Further features of the invention, along with additional benefits and advantages, will be perceived by the reader as the description proceeds. A drawing accompanies the description and illustrates a presently preferred embodiment of the invention according to the best mode contemplated at this time in carrying out the invention.
FIG. 1 is a schematic block diagram illustrating a speedometer/tachometer embodying principles of the invention.
The drawing shows a speedometer/tachometer assembly 10 containing a speedometer 12 and a tachometer 14 that display vehicle speed and engine speed respectively. By way of example, the two meters 12, 14 are preferably sine/cosine air core type meters each having an indicating range of 270 degrees of needle movement.
Assembly 10 receives three data signal inputs. Input 16 is a speedometer signal input that delivers vehicle speed data from a vehicle speed pick-up; input 18 is a tachometer signal input that delivers engine speed data from an engine speed pick-up; input 20 is a serial data link input, preferably in accordance with SAE standard J1708, via which data can be electronically transferred between certain components of the vehicle's electrical/electronic system that are on the data link.
The pick-up that provides the speedometer input 16 is typically mounted on the transmission to sense the rotational speed of a wheel that rotates in unison with the transmission output shaft. The transmission output shaft is linked with the driven rear wheels of the vehicle through a rear axle that contains a differential whereby the pick-up provides a train of output pulses whose frequency is equal to the averaged speed of the driven rear wheels, a suitable indicator of vehicle speed. If the vehicle has a multiple speed axle, the particular axle selection obviously affects the calibration of the input signal 16, and therefore, the axle selection is a further input 22 to assembly 10. The assembly is rendered operative when the vehicle ignition switch is turned on, and therefore suitable D.C. supply voltage delivered to the assembly at 24 when the ignition switch 26 is turned on.
Assembly 10 contains its own microprocessor 28 that receives the inputs 16, 18, 20, and 22. In turn the microprocessor operates meters 12, 14 through respective driver circuits 30, 32.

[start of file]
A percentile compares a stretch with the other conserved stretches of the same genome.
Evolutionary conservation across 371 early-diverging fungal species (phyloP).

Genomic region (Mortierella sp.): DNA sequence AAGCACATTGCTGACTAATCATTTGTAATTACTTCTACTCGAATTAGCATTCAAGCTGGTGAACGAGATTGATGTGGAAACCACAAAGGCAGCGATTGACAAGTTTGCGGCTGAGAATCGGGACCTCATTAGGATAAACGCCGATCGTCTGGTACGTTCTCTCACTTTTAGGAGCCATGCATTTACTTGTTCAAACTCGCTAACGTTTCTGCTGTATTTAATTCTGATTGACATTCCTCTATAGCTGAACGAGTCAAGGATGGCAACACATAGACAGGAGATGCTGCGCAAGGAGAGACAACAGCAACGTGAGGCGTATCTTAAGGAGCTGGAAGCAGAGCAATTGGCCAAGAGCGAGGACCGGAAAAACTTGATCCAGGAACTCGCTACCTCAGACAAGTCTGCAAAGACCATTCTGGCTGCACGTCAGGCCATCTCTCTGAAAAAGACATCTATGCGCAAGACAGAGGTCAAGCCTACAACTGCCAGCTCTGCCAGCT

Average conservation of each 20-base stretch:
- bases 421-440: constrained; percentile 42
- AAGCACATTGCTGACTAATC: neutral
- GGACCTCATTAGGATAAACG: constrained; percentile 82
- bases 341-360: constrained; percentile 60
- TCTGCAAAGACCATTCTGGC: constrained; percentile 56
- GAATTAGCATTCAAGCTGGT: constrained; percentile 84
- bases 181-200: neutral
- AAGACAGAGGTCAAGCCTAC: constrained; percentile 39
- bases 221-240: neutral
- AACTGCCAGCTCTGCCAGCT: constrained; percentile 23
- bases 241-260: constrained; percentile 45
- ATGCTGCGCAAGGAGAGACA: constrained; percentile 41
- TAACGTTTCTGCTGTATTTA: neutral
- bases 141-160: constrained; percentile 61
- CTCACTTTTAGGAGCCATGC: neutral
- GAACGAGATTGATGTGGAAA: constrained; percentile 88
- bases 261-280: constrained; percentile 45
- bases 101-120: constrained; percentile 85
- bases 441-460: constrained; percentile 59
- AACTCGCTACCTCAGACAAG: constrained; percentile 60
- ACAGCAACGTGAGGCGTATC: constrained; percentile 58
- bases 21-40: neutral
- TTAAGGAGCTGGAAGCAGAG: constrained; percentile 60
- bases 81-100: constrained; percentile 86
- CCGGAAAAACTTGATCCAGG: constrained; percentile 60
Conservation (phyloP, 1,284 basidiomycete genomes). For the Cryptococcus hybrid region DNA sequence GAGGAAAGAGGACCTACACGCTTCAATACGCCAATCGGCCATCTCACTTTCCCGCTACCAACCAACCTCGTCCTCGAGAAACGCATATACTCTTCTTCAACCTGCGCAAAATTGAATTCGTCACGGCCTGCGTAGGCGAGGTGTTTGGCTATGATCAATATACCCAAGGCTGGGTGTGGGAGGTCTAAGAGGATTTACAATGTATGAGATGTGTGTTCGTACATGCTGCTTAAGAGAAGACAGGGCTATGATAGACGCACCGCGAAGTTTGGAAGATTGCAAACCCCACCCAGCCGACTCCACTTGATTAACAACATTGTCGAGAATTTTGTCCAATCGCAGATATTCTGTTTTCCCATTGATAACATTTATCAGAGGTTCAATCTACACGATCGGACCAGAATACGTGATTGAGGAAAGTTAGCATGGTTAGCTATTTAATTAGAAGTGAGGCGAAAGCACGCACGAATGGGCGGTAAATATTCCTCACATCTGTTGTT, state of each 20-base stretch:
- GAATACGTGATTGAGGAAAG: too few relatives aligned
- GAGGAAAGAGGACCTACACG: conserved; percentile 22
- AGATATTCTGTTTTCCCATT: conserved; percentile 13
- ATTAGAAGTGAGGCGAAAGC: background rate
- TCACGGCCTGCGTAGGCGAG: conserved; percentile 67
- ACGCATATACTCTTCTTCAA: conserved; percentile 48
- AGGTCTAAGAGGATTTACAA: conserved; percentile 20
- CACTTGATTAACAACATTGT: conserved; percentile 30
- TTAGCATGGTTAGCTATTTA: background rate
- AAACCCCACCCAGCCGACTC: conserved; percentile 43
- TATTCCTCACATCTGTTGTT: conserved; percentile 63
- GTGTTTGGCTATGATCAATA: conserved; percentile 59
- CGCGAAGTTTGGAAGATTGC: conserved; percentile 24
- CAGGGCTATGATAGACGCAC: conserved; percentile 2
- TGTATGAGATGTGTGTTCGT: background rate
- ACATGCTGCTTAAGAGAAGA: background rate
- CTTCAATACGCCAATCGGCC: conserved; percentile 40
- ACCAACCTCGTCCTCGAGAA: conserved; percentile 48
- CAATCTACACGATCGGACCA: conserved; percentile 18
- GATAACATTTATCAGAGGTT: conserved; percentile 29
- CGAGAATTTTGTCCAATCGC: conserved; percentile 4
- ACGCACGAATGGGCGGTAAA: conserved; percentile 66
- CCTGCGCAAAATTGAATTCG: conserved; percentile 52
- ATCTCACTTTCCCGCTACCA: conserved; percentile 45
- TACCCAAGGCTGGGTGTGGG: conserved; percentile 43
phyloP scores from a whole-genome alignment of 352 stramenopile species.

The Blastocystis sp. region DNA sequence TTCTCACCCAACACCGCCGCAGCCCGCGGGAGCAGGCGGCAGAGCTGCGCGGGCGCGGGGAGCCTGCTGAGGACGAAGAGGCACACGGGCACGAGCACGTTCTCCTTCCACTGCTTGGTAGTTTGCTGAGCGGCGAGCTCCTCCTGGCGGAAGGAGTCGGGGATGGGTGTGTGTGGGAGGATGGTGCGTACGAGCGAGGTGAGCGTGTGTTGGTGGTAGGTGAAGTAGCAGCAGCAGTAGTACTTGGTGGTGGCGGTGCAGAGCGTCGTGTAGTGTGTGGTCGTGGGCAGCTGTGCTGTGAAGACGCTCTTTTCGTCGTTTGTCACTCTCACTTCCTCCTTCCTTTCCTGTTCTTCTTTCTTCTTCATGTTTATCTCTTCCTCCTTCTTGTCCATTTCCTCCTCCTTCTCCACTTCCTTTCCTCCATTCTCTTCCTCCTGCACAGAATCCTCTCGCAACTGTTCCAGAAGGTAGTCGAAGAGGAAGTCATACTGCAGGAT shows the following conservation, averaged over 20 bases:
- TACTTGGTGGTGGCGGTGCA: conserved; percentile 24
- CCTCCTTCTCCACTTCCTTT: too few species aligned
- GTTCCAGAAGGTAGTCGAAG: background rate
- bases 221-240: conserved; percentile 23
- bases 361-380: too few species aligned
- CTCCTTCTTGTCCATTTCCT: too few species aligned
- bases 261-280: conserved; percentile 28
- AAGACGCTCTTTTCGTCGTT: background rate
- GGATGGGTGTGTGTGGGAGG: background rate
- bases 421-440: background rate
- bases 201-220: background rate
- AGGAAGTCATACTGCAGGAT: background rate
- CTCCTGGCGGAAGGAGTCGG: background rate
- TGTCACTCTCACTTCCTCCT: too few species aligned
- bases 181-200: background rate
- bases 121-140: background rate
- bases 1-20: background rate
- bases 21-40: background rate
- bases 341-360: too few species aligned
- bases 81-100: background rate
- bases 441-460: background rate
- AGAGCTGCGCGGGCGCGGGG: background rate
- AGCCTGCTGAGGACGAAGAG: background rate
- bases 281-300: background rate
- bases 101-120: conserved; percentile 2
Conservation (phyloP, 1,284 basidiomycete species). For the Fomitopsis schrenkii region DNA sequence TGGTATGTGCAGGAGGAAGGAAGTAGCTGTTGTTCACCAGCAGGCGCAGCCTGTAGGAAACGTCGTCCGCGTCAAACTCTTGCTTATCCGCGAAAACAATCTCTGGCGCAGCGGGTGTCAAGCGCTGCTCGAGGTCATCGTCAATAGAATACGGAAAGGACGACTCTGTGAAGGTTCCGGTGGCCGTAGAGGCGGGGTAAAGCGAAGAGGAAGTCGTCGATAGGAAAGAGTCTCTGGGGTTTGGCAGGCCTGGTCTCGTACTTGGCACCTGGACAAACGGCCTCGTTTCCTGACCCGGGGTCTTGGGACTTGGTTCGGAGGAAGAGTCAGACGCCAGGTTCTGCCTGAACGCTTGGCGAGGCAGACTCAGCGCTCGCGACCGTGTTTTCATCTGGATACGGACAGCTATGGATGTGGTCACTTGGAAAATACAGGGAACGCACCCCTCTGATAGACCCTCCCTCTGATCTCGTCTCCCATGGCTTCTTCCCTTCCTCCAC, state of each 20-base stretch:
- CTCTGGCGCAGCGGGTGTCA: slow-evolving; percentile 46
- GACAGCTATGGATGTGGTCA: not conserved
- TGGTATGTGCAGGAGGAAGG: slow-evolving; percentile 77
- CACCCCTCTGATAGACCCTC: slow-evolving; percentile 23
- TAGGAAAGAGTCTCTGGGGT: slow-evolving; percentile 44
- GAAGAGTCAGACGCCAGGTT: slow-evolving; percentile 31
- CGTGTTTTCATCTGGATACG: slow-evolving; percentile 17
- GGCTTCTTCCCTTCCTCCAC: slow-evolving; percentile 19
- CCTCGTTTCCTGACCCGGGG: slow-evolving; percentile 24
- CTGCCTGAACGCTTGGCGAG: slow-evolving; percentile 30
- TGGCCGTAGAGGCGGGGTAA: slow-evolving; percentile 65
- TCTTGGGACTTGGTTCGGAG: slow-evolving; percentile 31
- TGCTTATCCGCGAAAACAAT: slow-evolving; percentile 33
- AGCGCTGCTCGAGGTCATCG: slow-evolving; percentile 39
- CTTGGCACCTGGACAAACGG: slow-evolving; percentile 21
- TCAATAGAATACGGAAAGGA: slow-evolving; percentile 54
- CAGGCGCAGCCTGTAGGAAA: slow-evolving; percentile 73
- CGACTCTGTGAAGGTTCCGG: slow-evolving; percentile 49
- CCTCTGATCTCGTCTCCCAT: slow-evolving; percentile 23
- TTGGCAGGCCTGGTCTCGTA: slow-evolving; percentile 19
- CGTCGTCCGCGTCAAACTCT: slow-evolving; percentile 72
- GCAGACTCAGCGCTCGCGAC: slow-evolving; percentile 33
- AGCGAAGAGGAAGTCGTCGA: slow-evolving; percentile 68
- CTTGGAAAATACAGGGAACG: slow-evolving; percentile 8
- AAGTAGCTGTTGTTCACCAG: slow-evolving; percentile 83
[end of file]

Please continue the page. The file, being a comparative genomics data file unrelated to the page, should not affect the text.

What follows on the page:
Assembly 10 further comprises a speedometer calibration switch 34 and a tachometer calibration switch 36. Advantageously, these calibration switches are ten section DIP switches of the side access type. They are mounted on assembly 10 so that they are capable of being manually set through openings in the side of the assembly housing. Suitable markings are included so that the switches 34, 36 are clearly and correctly identified and so that the respective "0" and "1" positions of each section are also clearly and correctly designated.
One of the unique aspects of the present invention involves the interaction of calibration switches 34, 36 with the operation of meters 12, 14 from the various signal inputs. Each calibration switch 34, 36 provides three distinct modes of operation for the corresponding meter 12, 14. For convenience these modes are referred to as ATA Link Mode, Factory Preset Mode, and Normal Switch Mode.
Each calibration switch 34, 36 is itself a separate pre-fabricated assembly that is assembled into the assembly 10 during the process of manufacturing the assembly 10. In its pre-fabricated condition each calibration switch 34, 36 has all of its sections set to the same state, for example all "0's" or all "1's". For purposes of the ensuing description, it will be assumed that this initial setting is all "0's".
The processing of input data by microprocessor 28 for operating the meters 12, 14 is conditioned by requiring the microprocessor to read the calibration switches 34, 36 to ascertain the particular mode that the calibration switches are establishing. In their pre-fabricated condition of all sections being set to "0", the calibration switches define the Factory Preset Mode. In this mode, tachometer 14 indicates the tachometer signal input 18, as calibrated by a factory preset that is entered in non-volatile memory 38 of microprocessor 28; speedometer 12 indicates the speedometer input signal 16, as calibrated by the axle selection 22 and a factory preset that is entered in non-volatile memory 40 of microprocessor 28. The factory presets that are entered in memories 38, 40 are determined by the particular vehicle configuration (i.e., tire size, differential gearing, etc.) so that the speedometer/tachometer assembly is accurately calibrated to the frequencies of the respective speed signals 16, 18. For reasons which will become more apparent from the later description, it is especially advantageous to enter the factory presets into memory via data link 20 during the fabrication of assembly 10, and to have the factory presets in the form of ten bit entries corresponding to the number of sections of each calibration switch. So long as the calibration switches remain in the factory preset mode, any vehicle speed or engine speed data published on the data link 20 will be ignored by assembly 10.